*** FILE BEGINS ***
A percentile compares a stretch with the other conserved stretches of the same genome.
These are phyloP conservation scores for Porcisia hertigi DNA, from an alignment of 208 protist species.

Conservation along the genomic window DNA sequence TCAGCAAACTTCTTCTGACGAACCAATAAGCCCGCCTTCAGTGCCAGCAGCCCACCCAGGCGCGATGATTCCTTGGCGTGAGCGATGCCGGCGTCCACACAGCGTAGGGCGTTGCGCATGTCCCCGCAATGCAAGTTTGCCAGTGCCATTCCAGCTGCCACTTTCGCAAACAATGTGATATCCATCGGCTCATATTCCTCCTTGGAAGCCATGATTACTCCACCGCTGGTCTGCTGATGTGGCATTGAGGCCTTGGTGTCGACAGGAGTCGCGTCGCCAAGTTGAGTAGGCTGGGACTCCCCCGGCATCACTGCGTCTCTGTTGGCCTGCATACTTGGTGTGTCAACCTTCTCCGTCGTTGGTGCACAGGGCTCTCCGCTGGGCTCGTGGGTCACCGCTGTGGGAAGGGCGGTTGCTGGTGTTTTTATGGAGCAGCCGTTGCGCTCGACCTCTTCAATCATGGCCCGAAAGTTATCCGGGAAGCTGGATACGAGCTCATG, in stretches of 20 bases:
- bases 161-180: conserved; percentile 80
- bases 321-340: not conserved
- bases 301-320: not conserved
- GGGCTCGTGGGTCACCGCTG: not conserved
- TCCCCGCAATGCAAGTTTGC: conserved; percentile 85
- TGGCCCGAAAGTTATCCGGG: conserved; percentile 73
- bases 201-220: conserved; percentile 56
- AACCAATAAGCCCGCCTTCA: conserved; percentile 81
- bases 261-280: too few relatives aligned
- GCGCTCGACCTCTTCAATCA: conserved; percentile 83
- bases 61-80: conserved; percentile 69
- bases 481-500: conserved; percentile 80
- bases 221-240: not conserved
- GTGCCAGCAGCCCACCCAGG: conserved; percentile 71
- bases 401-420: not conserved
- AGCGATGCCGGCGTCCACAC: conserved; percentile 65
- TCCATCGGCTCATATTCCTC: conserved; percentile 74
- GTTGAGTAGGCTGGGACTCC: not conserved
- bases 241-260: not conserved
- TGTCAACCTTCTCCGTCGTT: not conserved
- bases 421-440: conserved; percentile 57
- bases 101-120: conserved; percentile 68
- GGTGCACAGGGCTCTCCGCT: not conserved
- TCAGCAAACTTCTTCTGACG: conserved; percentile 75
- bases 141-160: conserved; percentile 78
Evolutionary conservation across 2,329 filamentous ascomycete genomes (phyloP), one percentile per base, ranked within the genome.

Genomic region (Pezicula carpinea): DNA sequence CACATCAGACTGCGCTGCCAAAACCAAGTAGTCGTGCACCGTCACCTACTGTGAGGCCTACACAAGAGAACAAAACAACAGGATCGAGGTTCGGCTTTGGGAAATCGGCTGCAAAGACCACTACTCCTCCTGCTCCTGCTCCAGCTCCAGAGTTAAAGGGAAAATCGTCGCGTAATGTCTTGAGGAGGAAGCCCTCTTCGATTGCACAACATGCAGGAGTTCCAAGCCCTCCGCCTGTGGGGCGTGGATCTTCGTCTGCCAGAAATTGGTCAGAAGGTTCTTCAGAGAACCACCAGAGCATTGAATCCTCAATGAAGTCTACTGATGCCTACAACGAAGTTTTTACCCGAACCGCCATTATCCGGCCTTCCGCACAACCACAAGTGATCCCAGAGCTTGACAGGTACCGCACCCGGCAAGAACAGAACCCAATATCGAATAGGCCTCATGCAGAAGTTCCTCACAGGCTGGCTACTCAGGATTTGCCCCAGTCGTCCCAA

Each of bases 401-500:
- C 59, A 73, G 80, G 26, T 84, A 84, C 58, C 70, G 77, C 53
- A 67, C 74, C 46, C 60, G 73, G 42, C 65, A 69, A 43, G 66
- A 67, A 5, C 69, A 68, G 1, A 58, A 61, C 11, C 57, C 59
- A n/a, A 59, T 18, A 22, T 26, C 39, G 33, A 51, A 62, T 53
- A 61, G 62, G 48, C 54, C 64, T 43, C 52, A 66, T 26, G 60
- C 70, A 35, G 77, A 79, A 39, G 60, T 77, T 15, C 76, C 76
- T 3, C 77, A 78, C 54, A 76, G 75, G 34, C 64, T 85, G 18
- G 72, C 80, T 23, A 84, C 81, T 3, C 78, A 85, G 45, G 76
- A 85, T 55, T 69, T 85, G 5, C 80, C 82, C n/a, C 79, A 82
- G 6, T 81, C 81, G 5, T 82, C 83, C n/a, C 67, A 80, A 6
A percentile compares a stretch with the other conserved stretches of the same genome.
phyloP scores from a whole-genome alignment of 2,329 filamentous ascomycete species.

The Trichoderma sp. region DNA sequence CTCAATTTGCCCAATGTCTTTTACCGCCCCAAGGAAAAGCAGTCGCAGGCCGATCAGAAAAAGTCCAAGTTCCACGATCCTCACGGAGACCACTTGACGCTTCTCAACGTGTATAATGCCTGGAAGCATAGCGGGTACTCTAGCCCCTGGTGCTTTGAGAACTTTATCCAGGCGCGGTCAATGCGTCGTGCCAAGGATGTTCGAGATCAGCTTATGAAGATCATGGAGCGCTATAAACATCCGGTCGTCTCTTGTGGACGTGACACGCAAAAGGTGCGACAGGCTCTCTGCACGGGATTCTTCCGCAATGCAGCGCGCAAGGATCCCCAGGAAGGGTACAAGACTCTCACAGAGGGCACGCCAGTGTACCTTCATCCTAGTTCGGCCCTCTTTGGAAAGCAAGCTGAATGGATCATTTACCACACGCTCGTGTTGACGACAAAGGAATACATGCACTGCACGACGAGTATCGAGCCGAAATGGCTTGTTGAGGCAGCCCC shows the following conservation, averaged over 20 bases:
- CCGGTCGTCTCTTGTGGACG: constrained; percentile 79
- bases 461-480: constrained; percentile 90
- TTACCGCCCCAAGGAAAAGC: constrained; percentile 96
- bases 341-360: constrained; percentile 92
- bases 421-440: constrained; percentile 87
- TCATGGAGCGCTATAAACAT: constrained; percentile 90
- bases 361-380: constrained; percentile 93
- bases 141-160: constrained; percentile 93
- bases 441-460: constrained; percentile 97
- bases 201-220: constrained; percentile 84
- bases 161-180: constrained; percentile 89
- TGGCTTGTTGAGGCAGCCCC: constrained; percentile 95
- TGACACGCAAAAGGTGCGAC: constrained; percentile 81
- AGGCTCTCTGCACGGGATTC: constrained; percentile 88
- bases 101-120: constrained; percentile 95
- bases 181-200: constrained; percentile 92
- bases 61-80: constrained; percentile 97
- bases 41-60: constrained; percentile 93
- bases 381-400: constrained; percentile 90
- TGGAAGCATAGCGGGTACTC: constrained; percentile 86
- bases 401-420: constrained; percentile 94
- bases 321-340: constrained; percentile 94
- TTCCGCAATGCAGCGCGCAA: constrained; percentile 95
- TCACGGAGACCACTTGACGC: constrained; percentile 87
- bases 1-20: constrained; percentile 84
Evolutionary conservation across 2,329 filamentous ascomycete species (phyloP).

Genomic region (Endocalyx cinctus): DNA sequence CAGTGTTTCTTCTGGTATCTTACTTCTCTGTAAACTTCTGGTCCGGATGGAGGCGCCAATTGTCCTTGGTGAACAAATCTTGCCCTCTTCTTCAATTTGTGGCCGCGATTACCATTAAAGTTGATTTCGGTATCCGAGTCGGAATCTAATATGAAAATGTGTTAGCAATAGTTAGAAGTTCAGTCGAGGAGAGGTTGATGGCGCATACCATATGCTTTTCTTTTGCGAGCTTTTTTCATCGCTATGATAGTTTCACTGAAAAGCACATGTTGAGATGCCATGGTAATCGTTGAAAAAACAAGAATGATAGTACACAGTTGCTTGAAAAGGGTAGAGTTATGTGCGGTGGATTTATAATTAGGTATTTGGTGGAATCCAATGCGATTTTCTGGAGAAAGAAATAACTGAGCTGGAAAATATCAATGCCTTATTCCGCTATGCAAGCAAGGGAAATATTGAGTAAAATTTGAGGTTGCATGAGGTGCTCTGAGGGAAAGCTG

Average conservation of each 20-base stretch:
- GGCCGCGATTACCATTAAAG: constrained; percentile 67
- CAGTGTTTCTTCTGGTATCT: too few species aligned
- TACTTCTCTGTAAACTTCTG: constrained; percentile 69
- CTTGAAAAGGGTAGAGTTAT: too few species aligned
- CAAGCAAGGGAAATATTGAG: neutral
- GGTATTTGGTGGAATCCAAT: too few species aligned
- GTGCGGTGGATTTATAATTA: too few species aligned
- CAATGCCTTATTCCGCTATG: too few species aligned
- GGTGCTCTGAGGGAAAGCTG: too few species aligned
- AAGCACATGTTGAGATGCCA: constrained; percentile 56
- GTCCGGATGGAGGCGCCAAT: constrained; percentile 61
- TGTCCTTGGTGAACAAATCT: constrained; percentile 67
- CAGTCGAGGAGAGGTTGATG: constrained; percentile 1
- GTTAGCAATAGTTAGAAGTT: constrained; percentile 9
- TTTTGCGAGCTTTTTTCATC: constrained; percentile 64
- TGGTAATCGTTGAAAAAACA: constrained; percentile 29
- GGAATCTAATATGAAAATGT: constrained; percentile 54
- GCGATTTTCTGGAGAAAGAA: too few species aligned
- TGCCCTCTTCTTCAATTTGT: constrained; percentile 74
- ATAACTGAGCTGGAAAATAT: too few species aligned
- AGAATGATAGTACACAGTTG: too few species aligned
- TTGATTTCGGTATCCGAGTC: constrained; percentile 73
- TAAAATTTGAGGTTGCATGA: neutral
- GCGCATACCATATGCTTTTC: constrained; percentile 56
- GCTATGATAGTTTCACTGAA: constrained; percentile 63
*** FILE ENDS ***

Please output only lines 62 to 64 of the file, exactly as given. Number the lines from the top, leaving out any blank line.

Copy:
- bases 41-60: constrained; percentile 93
- bases 381-400: constrained; percentile 90
- TGGAAGCATAGCGGGTACTC: constrained; percentile 86